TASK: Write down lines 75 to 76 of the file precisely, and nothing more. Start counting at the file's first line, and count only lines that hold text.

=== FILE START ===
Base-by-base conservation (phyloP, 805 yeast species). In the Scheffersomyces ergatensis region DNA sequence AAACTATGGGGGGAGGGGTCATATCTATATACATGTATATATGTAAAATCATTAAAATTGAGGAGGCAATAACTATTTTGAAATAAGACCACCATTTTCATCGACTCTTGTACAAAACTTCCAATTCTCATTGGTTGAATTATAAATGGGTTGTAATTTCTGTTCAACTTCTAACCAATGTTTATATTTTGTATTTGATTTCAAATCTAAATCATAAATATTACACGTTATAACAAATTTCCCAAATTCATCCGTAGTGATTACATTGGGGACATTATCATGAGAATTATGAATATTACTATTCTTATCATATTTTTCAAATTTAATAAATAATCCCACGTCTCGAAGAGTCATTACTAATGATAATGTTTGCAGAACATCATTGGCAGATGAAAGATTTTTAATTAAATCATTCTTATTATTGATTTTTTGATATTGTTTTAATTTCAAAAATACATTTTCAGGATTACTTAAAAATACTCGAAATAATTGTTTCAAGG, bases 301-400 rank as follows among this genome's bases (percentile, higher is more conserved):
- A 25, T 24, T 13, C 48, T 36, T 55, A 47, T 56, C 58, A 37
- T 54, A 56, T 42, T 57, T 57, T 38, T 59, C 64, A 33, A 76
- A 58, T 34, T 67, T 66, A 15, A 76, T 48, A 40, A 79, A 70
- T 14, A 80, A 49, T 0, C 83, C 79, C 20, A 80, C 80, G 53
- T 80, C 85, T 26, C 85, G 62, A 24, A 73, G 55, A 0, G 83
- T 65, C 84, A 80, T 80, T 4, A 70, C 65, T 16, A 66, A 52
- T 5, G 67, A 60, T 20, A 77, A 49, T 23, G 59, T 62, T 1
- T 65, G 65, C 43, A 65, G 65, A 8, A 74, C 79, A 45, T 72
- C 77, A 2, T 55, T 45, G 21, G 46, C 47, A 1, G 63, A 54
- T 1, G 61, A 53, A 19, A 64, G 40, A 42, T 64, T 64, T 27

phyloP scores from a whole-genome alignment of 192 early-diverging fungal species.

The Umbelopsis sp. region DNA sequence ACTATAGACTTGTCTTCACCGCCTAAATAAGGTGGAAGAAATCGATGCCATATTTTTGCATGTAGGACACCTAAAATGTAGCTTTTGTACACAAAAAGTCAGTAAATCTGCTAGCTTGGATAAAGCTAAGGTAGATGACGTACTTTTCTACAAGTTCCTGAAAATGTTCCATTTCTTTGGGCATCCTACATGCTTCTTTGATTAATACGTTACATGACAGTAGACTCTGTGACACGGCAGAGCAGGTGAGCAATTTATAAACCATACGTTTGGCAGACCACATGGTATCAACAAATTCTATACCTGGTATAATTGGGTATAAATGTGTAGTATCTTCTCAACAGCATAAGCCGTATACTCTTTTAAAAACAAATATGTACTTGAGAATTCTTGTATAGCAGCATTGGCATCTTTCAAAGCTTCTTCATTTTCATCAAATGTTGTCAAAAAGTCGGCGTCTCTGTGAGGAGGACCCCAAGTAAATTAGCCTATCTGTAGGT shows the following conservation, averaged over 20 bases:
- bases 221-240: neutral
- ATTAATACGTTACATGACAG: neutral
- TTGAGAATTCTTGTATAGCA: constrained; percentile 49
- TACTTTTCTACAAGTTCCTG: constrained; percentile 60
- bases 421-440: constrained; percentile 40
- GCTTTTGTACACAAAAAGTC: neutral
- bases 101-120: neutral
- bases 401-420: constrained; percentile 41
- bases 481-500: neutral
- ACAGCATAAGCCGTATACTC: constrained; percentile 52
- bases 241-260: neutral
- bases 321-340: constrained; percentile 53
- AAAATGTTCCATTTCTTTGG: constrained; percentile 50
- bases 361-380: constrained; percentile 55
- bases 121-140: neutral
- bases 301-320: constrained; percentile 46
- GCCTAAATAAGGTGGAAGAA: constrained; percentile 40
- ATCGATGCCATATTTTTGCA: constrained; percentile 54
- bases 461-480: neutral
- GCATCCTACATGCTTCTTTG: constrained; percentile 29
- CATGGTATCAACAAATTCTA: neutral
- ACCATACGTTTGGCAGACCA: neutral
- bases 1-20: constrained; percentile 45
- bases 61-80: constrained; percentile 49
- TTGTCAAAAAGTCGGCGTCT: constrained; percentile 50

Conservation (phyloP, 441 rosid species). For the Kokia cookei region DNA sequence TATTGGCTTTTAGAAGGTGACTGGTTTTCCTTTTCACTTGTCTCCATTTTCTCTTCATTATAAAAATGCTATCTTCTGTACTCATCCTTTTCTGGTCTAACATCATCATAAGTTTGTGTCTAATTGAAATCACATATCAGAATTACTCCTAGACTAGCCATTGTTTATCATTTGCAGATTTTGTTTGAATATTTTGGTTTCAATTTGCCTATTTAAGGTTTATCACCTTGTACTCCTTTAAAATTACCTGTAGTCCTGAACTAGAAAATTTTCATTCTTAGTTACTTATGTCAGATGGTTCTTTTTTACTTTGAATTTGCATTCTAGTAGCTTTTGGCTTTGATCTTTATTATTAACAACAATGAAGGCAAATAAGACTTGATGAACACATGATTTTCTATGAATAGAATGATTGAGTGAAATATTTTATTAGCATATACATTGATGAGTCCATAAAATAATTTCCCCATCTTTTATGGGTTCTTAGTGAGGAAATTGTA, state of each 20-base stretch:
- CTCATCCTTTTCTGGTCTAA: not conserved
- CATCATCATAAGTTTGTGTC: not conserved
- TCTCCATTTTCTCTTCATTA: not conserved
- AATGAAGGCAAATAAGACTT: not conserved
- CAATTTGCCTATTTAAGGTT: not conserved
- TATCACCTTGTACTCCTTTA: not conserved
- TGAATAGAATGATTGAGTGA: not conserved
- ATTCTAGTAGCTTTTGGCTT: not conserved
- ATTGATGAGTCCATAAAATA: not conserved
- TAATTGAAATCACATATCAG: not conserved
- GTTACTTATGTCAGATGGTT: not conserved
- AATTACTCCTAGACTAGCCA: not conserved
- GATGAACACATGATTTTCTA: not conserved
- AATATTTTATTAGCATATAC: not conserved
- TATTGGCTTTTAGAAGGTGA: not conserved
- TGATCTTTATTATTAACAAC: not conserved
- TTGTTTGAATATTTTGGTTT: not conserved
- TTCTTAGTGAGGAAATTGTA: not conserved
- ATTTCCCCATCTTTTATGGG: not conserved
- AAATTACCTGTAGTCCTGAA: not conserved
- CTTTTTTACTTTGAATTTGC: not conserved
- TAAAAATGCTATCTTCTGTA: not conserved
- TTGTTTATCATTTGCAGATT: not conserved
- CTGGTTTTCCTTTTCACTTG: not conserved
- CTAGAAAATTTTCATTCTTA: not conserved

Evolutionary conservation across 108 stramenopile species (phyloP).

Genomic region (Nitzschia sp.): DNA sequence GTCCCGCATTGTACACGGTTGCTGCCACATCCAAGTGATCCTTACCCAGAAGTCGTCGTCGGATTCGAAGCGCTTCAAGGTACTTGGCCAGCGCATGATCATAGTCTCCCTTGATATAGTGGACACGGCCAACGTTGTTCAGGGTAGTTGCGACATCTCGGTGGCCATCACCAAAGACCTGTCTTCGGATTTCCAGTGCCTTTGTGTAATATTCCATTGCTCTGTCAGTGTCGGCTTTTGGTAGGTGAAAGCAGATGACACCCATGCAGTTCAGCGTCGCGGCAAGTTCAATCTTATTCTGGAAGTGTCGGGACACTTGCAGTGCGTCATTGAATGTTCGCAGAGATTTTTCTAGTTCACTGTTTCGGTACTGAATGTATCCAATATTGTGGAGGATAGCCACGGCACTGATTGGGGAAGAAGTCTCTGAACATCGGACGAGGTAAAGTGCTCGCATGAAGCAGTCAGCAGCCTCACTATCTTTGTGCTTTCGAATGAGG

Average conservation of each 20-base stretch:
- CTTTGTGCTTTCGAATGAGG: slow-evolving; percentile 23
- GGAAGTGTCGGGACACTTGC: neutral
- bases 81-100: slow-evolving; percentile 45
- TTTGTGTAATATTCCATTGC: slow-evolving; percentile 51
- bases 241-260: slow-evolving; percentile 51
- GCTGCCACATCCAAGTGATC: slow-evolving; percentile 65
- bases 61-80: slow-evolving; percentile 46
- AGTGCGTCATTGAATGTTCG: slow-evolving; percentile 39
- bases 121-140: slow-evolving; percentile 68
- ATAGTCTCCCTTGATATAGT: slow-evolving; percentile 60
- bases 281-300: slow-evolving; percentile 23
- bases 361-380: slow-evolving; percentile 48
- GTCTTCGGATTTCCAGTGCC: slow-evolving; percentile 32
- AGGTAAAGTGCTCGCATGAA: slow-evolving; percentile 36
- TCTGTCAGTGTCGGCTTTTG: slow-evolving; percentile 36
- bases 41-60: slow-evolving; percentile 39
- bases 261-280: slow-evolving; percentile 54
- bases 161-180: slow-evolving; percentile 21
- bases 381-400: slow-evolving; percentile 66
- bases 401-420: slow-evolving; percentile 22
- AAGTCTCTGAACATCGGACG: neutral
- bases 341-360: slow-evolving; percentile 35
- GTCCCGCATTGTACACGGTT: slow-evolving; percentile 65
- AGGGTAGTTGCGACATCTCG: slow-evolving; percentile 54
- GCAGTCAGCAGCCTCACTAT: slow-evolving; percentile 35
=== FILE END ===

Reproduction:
- AGTGCGTCATTGAATGTTCG: slow-evolving; percentile 39
- bases 121-140: slow-evolving; percentile 68